This time I called them to demand a hardcopy record that my service has been canceled. After a LONG WAIT on the phone, I was connected to someone who told me that there was a note on my account that the account needed to be canceled, but no one had actually canceled it yet. Maybe this is their business strategy for maximizing profits? Maybe canceled accounted have to be approved by another sector within Clearwire, and I was not granted a cancellation? I don’t know. Anyhow, I got this fee waived also and was assured that my account was now closed out. I said that I can’t believe that account has been closed out until I have a hardcopy record of the cancellation. She said that she cannot provide anything by mail. I told her that having hardcopy receipts when requested is standard practice in any financial transaction, and was not even an unreasonable request here, because they still had access to charge money from my credit card account and had been doing so inappropriately. She transferred me to someone else, and after a LONG WAIT I spoke with another woman who told me the same thing– no written records. I didn’t become impatient, but was insistent. I wasn’t going to hang up until I got something. Finally, she agreed to write me an email that had a confirmation code for the cancellation. That was as I was going to get, so I left it at that.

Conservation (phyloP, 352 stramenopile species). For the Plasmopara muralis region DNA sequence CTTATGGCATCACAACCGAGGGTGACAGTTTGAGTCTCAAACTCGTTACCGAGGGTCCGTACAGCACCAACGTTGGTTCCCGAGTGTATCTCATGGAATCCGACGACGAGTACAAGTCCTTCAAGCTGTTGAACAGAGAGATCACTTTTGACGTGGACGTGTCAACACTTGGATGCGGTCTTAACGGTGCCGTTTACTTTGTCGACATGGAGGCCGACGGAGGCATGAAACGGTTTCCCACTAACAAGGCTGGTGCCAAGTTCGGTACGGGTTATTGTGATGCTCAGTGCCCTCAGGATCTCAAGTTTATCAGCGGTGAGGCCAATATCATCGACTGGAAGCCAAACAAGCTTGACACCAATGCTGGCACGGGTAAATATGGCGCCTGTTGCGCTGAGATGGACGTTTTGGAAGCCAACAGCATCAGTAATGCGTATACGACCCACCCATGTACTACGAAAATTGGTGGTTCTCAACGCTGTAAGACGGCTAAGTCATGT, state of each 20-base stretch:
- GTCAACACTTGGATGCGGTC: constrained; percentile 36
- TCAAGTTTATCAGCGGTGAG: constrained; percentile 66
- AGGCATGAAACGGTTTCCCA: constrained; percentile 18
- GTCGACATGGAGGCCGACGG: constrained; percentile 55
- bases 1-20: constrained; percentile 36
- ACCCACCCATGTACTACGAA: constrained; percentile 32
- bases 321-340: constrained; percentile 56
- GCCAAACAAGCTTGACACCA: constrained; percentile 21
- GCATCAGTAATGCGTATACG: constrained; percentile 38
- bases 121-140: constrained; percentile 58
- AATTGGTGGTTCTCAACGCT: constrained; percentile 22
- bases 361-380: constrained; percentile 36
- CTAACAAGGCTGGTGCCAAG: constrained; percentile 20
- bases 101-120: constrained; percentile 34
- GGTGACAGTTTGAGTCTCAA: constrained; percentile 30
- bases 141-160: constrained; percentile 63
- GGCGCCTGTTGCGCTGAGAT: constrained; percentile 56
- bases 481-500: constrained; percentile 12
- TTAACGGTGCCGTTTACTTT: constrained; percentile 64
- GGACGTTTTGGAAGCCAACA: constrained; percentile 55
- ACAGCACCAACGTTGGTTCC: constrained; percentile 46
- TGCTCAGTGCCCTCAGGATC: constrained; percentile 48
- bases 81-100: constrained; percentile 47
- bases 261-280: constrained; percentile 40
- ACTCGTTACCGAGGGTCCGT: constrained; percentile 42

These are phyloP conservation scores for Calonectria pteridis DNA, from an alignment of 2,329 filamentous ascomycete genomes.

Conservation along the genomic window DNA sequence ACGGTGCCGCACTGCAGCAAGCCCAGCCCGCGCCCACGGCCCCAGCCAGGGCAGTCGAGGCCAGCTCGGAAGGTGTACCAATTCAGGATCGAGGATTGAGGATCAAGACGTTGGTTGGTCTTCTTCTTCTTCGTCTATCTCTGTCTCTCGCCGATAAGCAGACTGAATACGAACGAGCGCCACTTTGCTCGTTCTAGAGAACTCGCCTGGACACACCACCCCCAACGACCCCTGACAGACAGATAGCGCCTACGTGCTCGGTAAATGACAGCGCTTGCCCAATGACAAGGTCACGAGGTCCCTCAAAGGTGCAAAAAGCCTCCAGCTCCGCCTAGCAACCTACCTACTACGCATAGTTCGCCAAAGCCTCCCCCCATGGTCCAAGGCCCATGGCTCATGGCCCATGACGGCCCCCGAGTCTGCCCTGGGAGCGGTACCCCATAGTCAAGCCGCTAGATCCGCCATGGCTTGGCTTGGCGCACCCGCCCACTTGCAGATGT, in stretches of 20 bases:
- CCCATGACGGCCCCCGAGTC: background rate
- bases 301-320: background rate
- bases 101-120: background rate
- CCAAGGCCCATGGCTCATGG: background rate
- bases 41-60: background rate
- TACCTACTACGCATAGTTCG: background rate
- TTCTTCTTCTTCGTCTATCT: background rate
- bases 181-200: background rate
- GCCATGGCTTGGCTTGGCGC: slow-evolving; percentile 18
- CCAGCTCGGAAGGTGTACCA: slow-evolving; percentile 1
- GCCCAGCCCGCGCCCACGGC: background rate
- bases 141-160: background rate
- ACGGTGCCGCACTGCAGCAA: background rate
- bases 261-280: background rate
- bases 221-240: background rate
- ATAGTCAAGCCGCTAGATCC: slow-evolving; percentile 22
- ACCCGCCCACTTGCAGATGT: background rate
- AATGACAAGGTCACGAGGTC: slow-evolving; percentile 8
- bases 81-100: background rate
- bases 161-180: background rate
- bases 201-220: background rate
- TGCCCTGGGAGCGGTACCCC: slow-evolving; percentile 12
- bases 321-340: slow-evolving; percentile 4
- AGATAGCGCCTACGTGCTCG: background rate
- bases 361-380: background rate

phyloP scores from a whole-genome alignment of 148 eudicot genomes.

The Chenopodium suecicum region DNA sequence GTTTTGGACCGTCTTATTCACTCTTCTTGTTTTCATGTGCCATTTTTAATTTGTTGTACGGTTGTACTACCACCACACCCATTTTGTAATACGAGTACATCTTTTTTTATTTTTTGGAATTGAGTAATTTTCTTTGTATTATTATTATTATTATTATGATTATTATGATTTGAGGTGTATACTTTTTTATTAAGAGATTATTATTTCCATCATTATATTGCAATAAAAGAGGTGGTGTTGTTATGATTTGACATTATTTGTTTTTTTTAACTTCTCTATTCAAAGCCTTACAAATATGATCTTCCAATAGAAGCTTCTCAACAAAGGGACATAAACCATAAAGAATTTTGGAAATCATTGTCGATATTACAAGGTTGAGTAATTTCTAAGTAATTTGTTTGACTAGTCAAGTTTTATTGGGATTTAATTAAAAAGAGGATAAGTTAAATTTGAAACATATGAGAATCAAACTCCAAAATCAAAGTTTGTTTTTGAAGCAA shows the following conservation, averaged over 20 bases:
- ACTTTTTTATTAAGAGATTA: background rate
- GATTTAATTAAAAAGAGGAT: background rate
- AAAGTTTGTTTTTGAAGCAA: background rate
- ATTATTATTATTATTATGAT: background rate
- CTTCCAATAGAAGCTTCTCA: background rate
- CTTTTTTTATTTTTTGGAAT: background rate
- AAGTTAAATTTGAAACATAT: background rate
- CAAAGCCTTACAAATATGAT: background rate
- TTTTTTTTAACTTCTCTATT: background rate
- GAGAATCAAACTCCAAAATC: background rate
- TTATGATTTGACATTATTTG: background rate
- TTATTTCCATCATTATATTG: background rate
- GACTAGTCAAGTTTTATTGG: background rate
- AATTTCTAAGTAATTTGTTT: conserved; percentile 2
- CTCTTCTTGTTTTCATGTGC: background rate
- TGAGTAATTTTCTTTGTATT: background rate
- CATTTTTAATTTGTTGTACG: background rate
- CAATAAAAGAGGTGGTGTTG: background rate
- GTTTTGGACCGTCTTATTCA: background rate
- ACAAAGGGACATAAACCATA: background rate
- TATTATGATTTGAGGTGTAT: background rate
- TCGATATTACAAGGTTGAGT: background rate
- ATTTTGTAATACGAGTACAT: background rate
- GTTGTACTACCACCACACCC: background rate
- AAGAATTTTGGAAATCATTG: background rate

Clearwire has not charged me after that, and I’ve since gone back to using Comcast. Clearwire, notably, is owned by Comcast. They monopolize internet service in my area, which means that the customer is always wrong. I’ve read lots of stories of similar horrors from others who have used Clearwire’s service, and it makes me feel bad that this company can get away with acting so badly at every level. I would strongly advise that people stop using Clearwire. I suspect that this company will do poorly over time as people realize what they are about. Unfortunately, that doesn’t mean they will go out of business. Instead, they will probably merge with other companies (they already have with Sprint) to keep them
profitably afloat during the start-up period (which they are in), after which point they can continue to provide shitty service at every level and still make loads of money doing it.
Save yourself some hassle and avoid them.